Analysis Of A Letter From Birmingham Jail By Martin Luther King Jr.

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During the civil rights movement many influential people became prominent figureheads for equal rights and are now studied in schools across the nation. These leaders risked their lives for their cause in the fight for freedom and equality and are now regarded as some of the most influential people of their time. Among these heroes is Martin Luther King Junior, a non-violent activist for black rights. Today King is a well known hero, studied in many schools both historically and literary. He is probably as well known as a civil rights activist as much as he is known as the author of A Letter from Birmingham Jail, a letter written to inform and persuade others of the importance of civil rights. Martin Luther King Jr.’s application of literary …show more content…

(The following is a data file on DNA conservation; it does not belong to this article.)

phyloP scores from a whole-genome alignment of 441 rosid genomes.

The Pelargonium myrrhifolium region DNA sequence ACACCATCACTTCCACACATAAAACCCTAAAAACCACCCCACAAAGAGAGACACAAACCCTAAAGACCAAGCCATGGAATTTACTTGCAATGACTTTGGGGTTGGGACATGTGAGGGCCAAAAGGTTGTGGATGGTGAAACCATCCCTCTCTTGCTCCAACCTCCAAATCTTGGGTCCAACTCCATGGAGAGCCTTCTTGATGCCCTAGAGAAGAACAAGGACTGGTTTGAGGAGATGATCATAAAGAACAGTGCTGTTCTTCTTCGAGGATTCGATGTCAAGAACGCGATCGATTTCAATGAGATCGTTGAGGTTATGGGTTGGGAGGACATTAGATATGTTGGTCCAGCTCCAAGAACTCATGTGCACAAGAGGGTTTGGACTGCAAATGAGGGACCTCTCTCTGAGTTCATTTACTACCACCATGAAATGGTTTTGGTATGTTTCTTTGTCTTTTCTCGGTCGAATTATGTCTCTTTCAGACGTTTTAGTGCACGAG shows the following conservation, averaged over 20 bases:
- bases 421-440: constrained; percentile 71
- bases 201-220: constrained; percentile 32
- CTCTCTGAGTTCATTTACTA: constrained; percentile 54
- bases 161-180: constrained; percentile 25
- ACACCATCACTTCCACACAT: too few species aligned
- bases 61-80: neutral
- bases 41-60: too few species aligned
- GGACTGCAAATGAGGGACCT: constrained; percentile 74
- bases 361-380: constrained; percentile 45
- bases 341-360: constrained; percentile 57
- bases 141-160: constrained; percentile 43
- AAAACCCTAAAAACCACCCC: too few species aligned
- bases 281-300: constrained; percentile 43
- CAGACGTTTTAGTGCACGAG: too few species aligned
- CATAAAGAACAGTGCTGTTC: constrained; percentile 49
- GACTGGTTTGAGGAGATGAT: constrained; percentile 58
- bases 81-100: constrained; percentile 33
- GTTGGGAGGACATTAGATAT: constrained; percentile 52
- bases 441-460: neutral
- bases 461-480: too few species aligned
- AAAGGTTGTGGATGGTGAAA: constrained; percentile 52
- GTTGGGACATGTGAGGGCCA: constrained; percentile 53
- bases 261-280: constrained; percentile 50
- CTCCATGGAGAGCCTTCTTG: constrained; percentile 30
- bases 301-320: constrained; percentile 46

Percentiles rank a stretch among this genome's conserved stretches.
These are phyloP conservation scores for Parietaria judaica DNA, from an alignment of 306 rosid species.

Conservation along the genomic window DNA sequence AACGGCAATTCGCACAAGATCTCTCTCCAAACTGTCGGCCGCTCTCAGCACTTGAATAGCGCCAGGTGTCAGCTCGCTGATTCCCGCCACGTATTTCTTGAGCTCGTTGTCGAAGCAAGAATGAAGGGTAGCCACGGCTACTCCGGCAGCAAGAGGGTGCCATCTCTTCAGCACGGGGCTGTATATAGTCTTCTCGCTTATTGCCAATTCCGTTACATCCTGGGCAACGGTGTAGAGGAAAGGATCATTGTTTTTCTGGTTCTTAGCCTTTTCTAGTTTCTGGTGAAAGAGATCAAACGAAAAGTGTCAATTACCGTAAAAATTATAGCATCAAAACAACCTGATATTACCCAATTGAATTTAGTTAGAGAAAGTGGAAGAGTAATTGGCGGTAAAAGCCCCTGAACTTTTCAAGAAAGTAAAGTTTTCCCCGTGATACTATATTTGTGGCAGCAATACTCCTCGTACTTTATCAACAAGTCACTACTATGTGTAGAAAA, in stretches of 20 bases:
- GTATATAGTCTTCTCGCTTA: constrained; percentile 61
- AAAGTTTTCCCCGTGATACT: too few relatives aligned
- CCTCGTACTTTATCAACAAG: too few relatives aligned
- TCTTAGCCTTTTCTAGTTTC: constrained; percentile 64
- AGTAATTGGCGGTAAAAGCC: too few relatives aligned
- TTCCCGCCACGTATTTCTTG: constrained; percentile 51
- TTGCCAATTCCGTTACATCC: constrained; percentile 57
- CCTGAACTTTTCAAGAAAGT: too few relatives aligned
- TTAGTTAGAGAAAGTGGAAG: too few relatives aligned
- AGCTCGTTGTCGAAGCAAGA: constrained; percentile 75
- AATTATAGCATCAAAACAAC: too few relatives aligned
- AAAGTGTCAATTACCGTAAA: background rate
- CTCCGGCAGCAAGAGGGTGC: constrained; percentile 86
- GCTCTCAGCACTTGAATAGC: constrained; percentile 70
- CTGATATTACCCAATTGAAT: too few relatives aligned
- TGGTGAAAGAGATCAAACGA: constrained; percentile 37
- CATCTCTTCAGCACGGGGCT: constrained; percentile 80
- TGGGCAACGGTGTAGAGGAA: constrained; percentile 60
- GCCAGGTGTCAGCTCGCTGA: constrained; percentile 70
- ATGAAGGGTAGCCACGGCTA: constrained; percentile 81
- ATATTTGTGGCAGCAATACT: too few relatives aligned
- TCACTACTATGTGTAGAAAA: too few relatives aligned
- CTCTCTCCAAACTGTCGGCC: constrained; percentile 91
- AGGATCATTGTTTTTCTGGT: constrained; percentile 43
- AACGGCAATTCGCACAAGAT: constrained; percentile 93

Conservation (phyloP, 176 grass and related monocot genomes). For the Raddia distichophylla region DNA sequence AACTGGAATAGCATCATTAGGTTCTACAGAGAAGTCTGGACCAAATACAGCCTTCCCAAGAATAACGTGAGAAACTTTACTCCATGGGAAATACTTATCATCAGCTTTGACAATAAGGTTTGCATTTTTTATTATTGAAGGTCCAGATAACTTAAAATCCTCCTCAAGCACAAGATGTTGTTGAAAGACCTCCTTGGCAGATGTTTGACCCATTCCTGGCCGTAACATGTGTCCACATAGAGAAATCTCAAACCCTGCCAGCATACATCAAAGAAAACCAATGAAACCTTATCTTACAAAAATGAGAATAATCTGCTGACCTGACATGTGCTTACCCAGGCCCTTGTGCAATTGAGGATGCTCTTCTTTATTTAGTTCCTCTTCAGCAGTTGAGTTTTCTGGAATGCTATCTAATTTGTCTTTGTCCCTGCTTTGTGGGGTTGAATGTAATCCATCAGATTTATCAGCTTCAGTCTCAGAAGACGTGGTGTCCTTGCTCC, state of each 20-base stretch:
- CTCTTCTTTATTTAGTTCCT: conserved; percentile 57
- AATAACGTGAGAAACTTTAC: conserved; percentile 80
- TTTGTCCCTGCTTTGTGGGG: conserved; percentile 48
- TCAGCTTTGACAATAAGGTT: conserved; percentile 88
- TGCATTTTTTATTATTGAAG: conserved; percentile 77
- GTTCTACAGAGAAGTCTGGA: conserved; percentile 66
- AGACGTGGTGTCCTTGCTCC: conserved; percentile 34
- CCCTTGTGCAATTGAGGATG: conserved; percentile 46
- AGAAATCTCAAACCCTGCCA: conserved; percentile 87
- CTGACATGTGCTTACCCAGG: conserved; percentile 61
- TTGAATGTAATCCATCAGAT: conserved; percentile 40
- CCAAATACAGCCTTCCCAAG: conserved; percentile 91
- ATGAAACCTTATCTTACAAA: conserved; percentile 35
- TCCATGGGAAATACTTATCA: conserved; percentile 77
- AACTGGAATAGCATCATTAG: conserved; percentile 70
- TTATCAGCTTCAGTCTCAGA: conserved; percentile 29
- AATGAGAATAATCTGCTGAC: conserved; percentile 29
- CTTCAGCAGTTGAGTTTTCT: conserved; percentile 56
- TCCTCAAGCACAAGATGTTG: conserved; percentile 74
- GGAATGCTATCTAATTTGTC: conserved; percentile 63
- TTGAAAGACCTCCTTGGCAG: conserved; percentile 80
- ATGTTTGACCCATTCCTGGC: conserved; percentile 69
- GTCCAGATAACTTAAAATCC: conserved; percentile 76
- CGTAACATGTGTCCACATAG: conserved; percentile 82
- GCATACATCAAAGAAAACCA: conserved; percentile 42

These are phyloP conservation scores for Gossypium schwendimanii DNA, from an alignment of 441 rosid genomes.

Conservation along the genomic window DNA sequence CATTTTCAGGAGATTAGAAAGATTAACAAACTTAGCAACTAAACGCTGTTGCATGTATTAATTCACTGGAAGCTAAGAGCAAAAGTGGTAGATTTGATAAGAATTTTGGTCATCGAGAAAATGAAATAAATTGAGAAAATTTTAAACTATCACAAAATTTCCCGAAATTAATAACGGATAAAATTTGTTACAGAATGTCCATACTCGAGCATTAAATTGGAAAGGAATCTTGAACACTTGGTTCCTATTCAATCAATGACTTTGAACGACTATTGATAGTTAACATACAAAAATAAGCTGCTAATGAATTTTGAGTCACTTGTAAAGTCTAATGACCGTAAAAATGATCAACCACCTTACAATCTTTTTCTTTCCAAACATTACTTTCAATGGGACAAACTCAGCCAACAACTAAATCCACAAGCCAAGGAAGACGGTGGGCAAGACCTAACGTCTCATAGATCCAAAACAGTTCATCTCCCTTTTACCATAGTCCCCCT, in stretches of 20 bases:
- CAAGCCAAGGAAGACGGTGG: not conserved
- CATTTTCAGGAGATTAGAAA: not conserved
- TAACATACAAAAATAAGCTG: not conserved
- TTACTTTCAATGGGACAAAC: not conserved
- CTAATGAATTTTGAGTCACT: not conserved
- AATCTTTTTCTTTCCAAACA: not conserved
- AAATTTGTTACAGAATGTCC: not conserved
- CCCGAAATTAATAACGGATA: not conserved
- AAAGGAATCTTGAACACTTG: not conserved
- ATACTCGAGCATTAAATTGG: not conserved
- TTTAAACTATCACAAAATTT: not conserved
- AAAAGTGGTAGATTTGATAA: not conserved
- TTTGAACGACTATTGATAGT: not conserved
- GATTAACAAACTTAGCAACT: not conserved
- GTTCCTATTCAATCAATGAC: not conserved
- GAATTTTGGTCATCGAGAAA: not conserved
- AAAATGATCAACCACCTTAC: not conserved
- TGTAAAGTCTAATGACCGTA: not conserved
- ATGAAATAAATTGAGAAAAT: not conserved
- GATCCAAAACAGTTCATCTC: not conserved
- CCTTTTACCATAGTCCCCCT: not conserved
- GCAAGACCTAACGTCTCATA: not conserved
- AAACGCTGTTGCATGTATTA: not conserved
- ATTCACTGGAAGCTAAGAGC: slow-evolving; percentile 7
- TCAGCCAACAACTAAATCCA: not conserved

King uses metaphors throughout his letter to support his various themes and messages. He also uses this technique when he is talking about how the white moderate blocked social progress. “I had hoped the white moderate would understand that law and order exist for the purpose of establishing justice and that when they fail in this purpose they become dangerously structured dams that block the flow of social progress.” (King 8) Here he is saying that he is disappointed that the white moderate has blockaded the social movement for equality. It also connects to the sense of waiting because of the use of the metaphor. When a dam is blocked for a long period of time, the pressure builds until it is finally released and then there is no stopping it, just like the civil rights movement. King uses a metaphor to highlight his message of urgency again later in the passage. “Now is the time to make real the promise of democracy and transform our pending national elegy into a creative psalm of brotherhood. Now is the time to lift our national policy from the quicksand of racial injustice to the solid rock of human dignity.” (King 9) The use of repetition signifies that the movement must happen now, now is the time. The metaphor “quicksand… solid rock” says that the nation must escape this social unrest of inequality now, when we have the chance to solidity equality or risk suffocating in the quicksand of such racial prejudice. By using metaphors that connect the social movement to a blockade and the deadly sinking of quicksand, King accentuates the dire need for attention that racial equality is calling for. Because of the previous delays of attention, the racial inequality must be addressed now or the nation will rot with such social

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